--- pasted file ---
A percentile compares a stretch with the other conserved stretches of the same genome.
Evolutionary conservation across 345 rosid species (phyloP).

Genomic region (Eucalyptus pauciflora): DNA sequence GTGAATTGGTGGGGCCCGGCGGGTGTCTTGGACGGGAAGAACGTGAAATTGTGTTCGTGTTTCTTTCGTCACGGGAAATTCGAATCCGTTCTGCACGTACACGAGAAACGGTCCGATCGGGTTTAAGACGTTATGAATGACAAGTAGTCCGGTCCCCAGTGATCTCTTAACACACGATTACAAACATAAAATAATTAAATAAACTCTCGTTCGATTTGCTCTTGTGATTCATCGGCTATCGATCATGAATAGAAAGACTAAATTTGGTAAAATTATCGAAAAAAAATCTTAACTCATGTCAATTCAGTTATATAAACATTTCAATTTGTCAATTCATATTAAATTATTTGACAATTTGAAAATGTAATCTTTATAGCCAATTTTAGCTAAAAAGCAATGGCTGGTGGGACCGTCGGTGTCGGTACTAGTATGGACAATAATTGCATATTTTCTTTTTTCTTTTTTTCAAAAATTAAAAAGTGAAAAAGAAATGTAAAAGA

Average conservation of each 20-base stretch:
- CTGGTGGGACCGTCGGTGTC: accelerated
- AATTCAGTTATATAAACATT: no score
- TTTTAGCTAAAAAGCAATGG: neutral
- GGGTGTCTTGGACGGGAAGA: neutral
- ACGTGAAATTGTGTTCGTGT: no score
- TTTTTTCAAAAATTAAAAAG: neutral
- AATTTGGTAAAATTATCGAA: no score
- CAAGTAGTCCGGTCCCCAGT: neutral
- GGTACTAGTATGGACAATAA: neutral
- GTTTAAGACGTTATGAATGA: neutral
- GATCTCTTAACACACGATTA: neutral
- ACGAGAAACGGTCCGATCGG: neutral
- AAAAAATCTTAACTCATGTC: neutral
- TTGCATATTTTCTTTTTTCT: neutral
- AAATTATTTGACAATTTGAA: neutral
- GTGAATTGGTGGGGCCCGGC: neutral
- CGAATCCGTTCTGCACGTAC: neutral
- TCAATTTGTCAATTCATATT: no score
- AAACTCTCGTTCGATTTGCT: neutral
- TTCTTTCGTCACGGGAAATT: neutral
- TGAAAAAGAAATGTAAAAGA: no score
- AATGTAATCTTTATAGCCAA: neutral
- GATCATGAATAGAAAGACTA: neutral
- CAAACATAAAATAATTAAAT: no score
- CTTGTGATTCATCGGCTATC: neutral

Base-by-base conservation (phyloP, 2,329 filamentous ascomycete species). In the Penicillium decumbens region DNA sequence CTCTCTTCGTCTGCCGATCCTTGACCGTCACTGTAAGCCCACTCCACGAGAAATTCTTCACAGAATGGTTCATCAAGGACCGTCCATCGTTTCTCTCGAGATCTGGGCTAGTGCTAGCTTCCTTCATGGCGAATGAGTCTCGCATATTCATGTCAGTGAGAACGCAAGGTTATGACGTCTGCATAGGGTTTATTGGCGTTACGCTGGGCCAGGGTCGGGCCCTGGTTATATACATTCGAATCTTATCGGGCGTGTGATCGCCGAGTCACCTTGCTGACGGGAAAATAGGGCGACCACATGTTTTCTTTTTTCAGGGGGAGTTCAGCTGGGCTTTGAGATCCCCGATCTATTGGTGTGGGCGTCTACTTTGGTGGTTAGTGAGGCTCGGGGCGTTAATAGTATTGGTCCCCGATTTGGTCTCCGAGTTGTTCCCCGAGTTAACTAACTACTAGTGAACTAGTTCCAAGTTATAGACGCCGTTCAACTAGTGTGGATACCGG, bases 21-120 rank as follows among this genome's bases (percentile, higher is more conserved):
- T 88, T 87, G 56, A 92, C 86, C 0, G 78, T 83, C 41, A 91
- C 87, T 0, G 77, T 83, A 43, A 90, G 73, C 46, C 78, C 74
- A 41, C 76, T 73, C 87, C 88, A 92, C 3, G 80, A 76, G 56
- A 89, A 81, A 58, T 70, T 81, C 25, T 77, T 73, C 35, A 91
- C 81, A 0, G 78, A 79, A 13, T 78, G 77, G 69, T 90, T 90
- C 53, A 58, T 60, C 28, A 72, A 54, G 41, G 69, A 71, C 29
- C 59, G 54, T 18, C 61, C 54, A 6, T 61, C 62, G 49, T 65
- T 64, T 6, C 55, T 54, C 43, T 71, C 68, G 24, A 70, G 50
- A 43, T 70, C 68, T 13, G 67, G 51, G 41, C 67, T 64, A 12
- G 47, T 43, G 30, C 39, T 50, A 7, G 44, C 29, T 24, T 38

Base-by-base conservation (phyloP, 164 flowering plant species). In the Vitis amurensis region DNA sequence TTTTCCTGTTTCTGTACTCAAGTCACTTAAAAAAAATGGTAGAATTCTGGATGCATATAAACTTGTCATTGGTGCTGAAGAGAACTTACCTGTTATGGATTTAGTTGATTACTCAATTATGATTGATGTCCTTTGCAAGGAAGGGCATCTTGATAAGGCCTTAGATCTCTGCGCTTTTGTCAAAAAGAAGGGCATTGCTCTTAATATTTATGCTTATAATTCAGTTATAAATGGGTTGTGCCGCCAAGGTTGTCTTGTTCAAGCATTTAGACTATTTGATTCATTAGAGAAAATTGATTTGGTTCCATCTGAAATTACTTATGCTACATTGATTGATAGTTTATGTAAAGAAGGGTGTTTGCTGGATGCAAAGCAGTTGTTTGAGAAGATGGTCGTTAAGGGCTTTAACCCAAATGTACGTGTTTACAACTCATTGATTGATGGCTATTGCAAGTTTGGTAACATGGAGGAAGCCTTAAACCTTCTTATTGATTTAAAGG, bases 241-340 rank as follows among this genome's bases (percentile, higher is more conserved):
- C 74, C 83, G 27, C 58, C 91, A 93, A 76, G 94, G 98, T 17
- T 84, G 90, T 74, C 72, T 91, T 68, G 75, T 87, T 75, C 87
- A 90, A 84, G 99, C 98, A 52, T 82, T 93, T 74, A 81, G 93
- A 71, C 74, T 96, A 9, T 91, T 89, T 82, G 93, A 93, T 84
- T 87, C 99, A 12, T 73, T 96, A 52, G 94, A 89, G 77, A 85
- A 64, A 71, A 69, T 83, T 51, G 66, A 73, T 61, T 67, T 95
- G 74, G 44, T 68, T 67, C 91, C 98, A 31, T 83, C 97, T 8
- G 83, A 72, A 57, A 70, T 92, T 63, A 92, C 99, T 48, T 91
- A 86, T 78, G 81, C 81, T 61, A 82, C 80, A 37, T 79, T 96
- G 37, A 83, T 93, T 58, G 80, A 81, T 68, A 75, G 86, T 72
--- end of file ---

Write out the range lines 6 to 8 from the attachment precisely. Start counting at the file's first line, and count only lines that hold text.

- AATTCAGTTATATAAACATT: no score
- TTTTAGCTAAAAAGCAATGG: neutral
- GGGTGTCTTGGACGGGAAGA: neutral